House Passes President Biden's Build Back Better Act
This morning, the United States House of Representatives passed H.R. 5376, the Build Back Better (BBB) Act, by a vote of 220-213 with all but one Democrat voting for the bill and all Republicans voting against it.
The BBB is the $1.8 trillion human infrastructure bill which seeks to dramatically increase the size and scope of the federal government. While this bill does not have as much direct impact on the truck renting and leasing industry as the infrastructure bill that was recently signed into law by President Joe Biden, there are several key provisions in this bill that will impact TRALA members.
By far, the most expansive part of the BBB is the tax portion which includes several tax provisions that will increase taxes on businesses. The BBB includes a 15% corporate tax on “book income” which is the amount of revenue a corporation publicly reports on their financial statements to shareholders. The BBB also changes the Global Intangible Low-Tax Income (GILTI) by removing some of the deductions included in the Tax Cuts and Jobs Act and setting an international tax rate of 15%. The BBB also expands the 3.8% Net Investment Income Tax (NIIT) to S-Corporation and Partnership income for income over $400,000 for single filers and $500,000 for joint filers.
This bill also includes $30 billion for commercial electric vehicle tax credits. The credits would cover 30% of the cost to purchase a commercial Zero Emission Vehicle (ZEV). Furthermore, this credit would be eligible for lessors. While TRALA appreciates that these credits were made available to lessors, there is concern that TRALA members might not be able to take full advantage of these tax credits which is why TRALA is working to allow the option to have these credits eligible to be passed on to lessees as well.
Additionally, the tax portion of this bill includes $80 billion in increased funding for the Internal Revenue Service (IRS) for enhanced enforcement. The Biden Administration and Congressional Democrats believe this revenue will result in a significant increase in audits which will generate more revenue for the government. Finally, this bill includes a significant increase in the State and Local Tax (SALT) deduction from $10,000 to $80,000. The SALT deduction allows state and local taxes to be deducted from a filer's federal income taxes and has been the key to gaining the support of moderate Democrats from the Northeast and the West Coast.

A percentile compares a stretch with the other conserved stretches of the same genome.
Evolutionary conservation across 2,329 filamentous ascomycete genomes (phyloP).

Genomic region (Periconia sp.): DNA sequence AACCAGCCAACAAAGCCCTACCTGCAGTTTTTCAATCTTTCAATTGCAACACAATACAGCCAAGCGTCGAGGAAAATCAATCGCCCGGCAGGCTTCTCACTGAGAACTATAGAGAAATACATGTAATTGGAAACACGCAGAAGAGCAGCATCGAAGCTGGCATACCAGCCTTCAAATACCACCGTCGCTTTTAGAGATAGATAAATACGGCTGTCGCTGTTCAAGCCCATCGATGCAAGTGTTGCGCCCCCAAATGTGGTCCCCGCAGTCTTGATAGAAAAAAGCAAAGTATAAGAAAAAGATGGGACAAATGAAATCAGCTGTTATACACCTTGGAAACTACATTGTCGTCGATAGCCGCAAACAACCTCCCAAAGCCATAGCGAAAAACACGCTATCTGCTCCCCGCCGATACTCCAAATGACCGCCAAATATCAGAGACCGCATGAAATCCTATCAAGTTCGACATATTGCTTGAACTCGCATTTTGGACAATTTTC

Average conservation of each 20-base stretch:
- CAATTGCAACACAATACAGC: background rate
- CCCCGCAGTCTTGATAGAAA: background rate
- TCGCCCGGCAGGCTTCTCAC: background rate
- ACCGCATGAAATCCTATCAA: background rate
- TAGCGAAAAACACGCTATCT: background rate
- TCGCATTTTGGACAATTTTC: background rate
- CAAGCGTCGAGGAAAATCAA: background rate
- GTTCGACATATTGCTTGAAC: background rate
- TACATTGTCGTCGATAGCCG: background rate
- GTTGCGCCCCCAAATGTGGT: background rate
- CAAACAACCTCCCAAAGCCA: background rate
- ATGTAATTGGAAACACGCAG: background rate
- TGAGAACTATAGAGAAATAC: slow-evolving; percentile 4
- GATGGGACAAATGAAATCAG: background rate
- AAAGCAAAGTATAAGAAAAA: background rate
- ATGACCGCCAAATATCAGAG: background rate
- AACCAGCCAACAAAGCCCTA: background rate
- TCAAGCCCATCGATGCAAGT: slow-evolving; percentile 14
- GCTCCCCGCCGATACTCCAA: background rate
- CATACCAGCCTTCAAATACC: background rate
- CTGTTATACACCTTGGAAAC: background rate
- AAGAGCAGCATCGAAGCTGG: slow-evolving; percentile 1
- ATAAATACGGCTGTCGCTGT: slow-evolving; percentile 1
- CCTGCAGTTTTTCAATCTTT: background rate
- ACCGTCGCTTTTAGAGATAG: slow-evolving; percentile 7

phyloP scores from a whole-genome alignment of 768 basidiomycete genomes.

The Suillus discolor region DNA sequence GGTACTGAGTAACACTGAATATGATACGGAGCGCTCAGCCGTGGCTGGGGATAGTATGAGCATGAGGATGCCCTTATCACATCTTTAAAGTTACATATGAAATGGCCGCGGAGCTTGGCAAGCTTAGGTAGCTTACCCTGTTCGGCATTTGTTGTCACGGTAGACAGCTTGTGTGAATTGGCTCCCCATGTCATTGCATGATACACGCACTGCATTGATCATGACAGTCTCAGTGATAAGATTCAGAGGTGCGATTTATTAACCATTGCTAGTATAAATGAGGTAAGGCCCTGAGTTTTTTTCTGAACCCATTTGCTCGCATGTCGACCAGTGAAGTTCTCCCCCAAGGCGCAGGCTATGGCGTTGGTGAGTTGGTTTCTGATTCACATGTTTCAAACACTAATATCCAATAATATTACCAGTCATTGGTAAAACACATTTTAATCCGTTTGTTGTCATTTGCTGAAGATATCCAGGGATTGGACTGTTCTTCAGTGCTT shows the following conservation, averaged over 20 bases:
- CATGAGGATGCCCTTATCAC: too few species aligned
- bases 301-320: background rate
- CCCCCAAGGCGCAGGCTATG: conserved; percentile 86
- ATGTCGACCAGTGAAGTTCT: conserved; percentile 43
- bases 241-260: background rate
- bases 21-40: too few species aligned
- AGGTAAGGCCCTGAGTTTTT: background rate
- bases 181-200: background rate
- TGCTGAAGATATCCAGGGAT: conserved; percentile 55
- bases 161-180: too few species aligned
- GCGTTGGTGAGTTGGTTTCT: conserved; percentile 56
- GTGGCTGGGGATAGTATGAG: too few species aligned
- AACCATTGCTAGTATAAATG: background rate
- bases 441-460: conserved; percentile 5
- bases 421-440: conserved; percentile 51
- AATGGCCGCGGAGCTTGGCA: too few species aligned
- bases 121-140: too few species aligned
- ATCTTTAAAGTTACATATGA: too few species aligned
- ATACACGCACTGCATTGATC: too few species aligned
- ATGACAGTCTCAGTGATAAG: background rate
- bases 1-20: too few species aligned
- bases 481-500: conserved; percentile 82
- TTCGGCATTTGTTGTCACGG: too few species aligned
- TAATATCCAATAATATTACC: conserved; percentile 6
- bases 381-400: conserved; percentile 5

In addition to the tax provisions, the House version of the BBB includes a significant increase in fines for violations of the Occupational Safety and Health Act (OSH Act) and National Labor Relations Act (NLRA). In the bill, the House incorporates portions of the PRO Act to increase fines for employers who violate the NLRA to $50,000 with NLRA violation fines up to $100,000 if the employer has had similar violations within the last 5 years. Additionally, the BBB increases civil penalties for OSH Act violations from $70,000 up to as high as $700,000. TRALA remains concerned by these increased fines and the dramatic expansion of the scope of the NLRA and OSH Act civil penalties laws.
With the BBB's narrow passage in the House, the bill will now move to the Senate where it faces significant pushback from moderate Senators and the stricter rules of reconciliation over what provisions can be included in the final bill. Since the Senate is split evenly 50-50, the Democrats will need all Democrat Senators plus the Vice President to vote in support of the BBB in order for it to pass under the Budget Reconciliation process. Senator Joe Manchin (D-WV) has already indicated his concern the House bill will impact coal, the expansion of entitlements, and the SALT deduction which does not help most West Virginians. In addition, Senator Kirsten Sinema (D-AZ) has expressed concern with many of the tax increases in the House bill. She has opposed increasing rates on businesses to pay for the social spending in this bill. In addition to the opposition from individual Senators, there are procedural problems for the BBB in the Senate. The Byrd Rule requires that all measures included in a Budget Reconciliation must be entirely fiscal in nature and no policy provisions may be included in the bill. This could imperil some of the NLRA and OSH Act civil penalties in the House bill as well as many of the social spending and environmental policies.
TRALA expects the Senate to dramatically slow down the process on the BBB, and likely take this debate up in December and the deliberations could likely extend into 2022. TRALA expects the final Senate version of bill, if passed by the Senate, would likely be significantly different from the bill that has passed the House today. Furthermore, under the rules of the reconciliation process, the House can only pass a bill that can pass through the Senate parliamentarian, meaning that the House would either have to accept whatever the Senate passes, or both the House and Senate could go to a conference committee to iron out differences between the bills, but the conference report would have to pass the Senate parliamentarian before the House could accept the bill.
You may view the House passed BBB by clicking here.
If you have any questions or comments on the BBB, please contact Andrew Stasiowski at email@example.com or Jake Jacoby at firstname.lastname@example.org.